Among the roots of Canary folklore are Christian traditions, but also colourful exotic streaks, from the primitive guanche people and the mixture of Andalusian and Hispano American cultures.
Very cherished by the population is the so called Festivity of the Branch (Fiesta de la Rama) that is celebrated in Gran Canaria, where people have rescued the aboriginal past and enter the sea in order to hit the water with tree branches imploring for rain, as well as lowering the virgins from their altars along the island and bringing them close to the sea with the same aim in mind.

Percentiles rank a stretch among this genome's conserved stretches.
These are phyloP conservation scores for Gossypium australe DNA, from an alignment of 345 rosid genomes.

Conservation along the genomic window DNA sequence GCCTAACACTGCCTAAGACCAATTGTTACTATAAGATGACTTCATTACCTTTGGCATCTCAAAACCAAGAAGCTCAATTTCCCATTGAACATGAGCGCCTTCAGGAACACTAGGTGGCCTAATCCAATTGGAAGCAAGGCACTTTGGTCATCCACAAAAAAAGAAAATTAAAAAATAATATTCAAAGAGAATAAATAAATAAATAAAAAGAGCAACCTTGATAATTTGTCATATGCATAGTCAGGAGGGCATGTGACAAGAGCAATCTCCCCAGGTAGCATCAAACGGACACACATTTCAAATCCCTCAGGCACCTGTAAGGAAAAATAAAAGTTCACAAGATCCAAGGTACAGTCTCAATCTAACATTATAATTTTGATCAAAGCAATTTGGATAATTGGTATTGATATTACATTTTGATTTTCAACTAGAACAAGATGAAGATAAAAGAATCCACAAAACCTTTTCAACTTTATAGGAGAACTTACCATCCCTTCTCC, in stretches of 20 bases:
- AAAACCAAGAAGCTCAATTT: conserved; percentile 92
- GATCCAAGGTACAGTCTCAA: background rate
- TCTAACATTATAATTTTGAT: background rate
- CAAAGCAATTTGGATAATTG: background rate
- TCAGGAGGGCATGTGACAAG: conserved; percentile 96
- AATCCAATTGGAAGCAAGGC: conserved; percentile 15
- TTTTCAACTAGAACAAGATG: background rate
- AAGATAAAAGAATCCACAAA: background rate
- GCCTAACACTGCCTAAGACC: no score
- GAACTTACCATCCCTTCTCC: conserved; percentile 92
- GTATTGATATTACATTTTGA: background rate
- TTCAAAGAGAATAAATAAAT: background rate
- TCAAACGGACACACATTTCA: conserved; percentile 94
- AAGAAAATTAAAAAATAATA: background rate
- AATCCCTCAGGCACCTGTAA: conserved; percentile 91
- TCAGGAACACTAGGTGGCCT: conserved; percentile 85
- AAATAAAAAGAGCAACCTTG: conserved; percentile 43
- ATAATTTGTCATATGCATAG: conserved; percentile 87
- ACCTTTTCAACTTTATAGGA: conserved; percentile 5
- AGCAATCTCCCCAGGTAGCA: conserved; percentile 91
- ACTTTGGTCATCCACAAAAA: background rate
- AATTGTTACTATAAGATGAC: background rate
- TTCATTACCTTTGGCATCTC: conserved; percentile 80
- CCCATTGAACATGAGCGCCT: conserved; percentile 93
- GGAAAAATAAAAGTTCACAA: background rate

In the same manner, the Canary dances and songs have a distinct note of exoticism, due to the ancient primitive settlers and a curious link between the Andalusians and the Hispano Americans.
The guitar and the tiple, an instrument similar to the ukulele, carry the tune, accompanied by maracas, flutes and drums, where the most indigenous African customs blend together.
In each one of the islands there are very particular traditions that feature different tones of folklore, where the carnivals are the preferential note in the population’s tastes.